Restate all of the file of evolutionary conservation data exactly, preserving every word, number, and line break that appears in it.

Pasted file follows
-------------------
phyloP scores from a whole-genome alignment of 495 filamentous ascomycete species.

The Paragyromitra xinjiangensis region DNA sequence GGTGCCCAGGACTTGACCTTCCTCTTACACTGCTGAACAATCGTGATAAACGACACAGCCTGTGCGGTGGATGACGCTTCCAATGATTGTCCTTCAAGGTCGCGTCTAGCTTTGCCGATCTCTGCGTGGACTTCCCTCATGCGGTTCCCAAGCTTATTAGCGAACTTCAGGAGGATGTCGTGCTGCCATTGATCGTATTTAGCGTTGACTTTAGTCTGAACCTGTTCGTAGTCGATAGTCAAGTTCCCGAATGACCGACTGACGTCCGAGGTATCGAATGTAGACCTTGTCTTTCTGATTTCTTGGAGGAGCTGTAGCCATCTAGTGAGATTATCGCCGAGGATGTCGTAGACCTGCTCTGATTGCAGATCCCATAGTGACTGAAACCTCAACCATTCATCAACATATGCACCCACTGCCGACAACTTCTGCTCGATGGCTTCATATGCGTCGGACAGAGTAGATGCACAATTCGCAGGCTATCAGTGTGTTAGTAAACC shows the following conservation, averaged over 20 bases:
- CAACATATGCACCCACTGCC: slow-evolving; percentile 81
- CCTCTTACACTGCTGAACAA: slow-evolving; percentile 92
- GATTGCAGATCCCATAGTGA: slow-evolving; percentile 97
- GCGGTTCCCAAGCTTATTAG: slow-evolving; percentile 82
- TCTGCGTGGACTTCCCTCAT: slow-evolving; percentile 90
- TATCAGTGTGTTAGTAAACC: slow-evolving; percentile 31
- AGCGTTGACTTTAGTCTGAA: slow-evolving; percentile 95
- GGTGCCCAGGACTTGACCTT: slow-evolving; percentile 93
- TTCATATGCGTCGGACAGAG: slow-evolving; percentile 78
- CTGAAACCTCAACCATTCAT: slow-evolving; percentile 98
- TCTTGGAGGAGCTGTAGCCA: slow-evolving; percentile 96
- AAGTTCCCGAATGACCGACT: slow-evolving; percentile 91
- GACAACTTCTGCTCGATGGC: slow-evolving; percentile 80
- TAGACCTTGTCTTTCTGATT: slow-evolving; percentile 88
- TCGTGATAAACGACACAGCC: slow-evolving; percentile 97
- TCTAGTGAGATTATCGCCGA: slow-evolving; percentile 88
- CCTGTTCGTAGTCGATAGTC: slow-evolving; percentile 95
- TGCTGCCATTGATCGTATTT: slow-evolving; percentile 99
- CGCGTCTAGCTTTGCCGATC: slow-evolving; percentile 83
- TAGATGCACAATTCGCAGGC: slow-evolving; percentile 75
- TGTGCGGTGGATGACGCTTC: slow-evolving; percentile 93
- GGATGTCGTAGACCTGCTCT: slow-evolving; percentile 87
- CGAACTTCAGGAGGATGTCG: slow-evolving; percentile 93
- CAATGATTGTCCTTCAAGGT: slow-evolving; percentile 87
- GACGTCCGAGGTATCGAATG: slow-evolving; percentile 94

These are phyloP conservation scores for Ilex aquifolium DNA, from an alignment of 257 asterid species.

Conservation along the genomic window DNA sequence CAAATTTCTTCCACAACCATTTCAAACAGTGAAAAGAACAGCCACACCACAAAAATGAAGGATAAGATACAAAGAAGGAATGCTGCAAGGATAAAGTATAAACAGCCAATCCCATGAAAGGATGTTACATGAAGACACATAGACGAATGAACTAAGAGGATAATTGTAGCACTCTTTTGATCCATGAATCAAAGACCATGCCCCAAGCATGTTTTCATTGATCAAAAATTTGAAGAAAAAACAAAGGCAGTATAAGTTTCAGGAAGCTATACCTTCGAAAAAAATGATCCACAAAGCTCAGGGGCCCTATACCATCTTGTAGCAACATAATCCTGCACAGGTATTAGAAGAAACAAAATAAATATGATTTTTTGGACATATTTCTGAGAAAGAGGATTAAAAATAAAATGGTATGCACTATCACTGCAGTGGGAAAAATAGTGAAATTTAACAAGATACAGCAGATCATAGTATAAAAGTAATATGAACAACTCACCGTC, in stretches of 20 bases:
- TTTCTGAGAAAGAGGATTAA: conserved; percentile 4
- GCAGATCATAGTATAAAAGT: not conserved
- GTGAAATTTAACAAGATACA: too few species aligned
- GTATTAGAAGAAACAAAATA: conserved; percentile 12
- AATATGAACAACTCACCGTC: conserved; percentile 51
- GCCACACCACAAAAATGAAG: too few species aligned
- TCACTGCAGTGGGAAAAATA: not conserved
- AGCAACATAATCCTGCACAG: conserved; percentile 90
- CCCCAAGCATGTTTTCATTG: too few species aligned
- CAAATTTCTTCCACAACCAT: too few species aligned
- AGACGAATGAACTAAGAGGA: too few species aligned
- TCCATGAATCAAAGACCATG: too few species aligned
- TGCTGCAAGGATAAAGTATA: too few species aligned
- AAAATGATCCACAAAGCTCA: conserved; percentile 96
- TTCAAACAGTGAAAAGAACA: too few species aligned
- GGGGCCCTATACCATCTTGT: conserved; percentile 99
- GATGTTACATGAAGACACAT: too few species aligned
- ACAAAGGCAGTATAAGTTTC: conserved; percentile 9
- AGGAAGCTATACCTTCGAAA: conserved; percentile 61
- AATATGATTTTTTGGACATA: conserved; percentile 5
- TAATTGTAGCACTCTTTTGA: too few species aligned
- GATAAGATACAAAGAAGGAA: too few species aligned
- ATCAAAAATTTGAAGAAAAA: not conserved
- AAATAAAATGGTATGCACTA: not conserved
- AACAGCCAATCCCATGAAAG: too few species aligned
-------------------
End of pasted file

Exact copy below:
phyloP scores from a whole-genome alignment of 495 filamentous ascomycete species.

The Paragyromitra xinjiangensis region DNA sequence GGTGCCCAGGACTTGACCTTCCTCTTACACTGCTGAACAATCGTGATAAACGACACAGCCTGTGCGGTGGATGACGCTTCCAATGATTGTCCTTCAAGGTCGCGTCTAGCTTTGCCGATCTCTGCGTGGACTTCCCTCATGCGGTTCCCAAGCTTATTAGCGAACTTCAGGAGGATGTCGTGCTGCCATTGATCGTATTTAGCGTTGACTTTAGTCTGAACCTGTTCGTAGTCGATAGTCAAGTTCCCGAATGACCGACTGACGTCCGAGGTATCGAATGTAGACCTTGTCTTTCTGATTTCTTGGAGGAGCTGTAGCCATCTAGTGAGATTATCGCCGAGGATGTCGTAGACCTGCTCTGATTGCAGATCCCATAGTGACTGAAACCTCAACCATTCATCAACATATGCACCCACTGCCGACAACTTCTGCTCGATGGCTTCATATGCGTCGGACAGAGTAGATGCACAATTCGCAGGCTATCAGTGTGTTAGTAAACC shows the following conservation, averaged over 20 bases:
- CAACATATGCACCCACTGCC: slow-evolving; percentile 81
- CCTCTTACACTGCTGAACAA: slow-evolving; percentile 92
- GATTGCAGATCCCATAGTGA: slow-evolving; percentile 97
- GCGGTTCCCAAGCTTATTAG: slow-evolving; percentile 82
- TCTGCGTGGACTTCCCTCAT: slow-evolving; percentile 90
- TATCAGTGTGTTAGTAAACC: slow-evolving; percentile 31
- AGCGTTGACTTTAGTCTGAA: slow-evolving; percentile 95
- GGTGCCCAGGACTTGACCTT: slow-evolving; percentile 93
- TTCATATGCGTCGGACAGAG: slow-evolving; percentile 78
- CTGAAACCTCAACCATTCAT: slow-evolving; percentile 98
- TCTTGGAGGAGCTGTAGCCA: slow-evolving; percentile 96
- AAGTTCCCGAATGACCGACT: slow-evolving; percentile 91
- GACAACTTCTGCTCGATGGC: slow-evolving; percentile 80
- TAGACCTTGTCTTTCTGATT: slow-evolving; percentile 88
- TCGTGATAAACGACACAGCC: slow-evolving; percentile 97
- TCTAGTGAGATTATCGCCGA: slow-evolving; percentile 88
- CCTGTTCGTAGTCGATAGTC: slow-evolving; percentile 95
- TGCTGCCATTGATCGTATTT: slow-evolving; percentile 99
- CGCGTCTAGCTTTGCCGATC: slow-evolving; percentile 83
- TAGATGCACAATTCGCAGGC: slow-evolving; percentile 75
- TGTGCGGTGGATGACGCTTC: slow-evolving; percentile 93
- GGATGTCGTAGACCTGCTCT: slow-evolving; percentile 87
- CGAACTTCAGGAGGATGTCG: slow-evolving; percentile 93
- CAATGATTGTCCTTCAAGGT: slow-evolving; percentile 87
- GACGTCCGAGGTATCGAATG: slow-evolving; percentile 94

These are phyloP conservation scores for Ilex aquifolium DNA, from an alignment of 257 asterid species.

Conservation along the genomic window DNA sequence CAAATTTCTTCCACAACCATTTCAAACAGTGAAAAGAACAGCCACACCACAAAAATGAAGGATAAGATACAAAGAAGGAATGCTGCAAGGATAAAGTATAAACAGCCAATCCCATGAAAGGATGTTACATGAAGACACATAGACGAATGAACTAAGAGGATAATTGTAGCACTCTTTTGATCCATGAATCAAAGACCATGCCCCAAGCATGTTTTCATTGATCAAAAATTTGAAGAAAAAACAAAGGCAGTATAAGTTTCAGGAAGCTATACCTTCGAAAAAAATGATCCACAAAGCTCAGGGGCCCTATACCATCTTGTAGCAACATAATCCTGCACAGGTATTAGAAGAAACAAAATAAATATGATTTTTTGGACATATTTCTGAGAAAGAGGATTAAAAATAAAATGGTATGCACTATCACTGCAGTGGGAAAAATAGTGAAATTTAACAAGATACAGCAGATCATAGTATAAAAGTAATATGAACAACTCACCGTC, in stretches of 20 bases:
- TTTCTGAGAAAGAGGATTAA: conserved; percentile 4
- GCAGATCATAGTATAAAAGT: not conserved
- GTGAAATTTAACAAGATACA: too few species aligned
- GTATTAGAAGAAACAAAATA: conserved; percentile 12
- AATATGAACAACTCACCGTC: conserved; percentile 51
- GCCACACCACAAAAATGAAG: too few species aligned
- TCACTGCAGTGGGAAAAATA: not conserved
- AGCAACATAATCCTGCACAG: conserved; percentile 90
- CCCCAAGCATGTTTTCATTG: too few species aligned
- CAAATTTCTTCCACAACCAT: too few species aligned
- AGACGAATGAACTAAGAGGA: too few species aligned
- TCCATGAATCAAAGACCATG: too few species aligned
- TGCTGCAAGGATAAAGTATA: too few species aligned
- AAAATGATCCACAAAGCTCA: conserved; percentile 96
- TTCAAACAGTGAAAAGAACA: too few species aligned
- GGGGCCCTATACCATCTTGT: conserved; percentile 99
- GATGTTACATGAAGACACAT: too few species aligned
- ACAAAGGCAGTATAAGTTTC: conserved; percentile 9
- AGGAAGCTATACCTTCGAAA: conserved; percentile 61
- AATATGATTTTTTGGACATA: conserved; percentile 5
- TAATTGTAGCACTCTTTTGA: too few species aligned
- GATAAGATACAAAGAAGGAA: too few species aligned
- ATCAAAAATTTGAAGAAAAA: not conserved
- AAATAAAATGGTATGCACTA: not conserved
- AACAGCCAATCCCATGAAAG: too few species aligned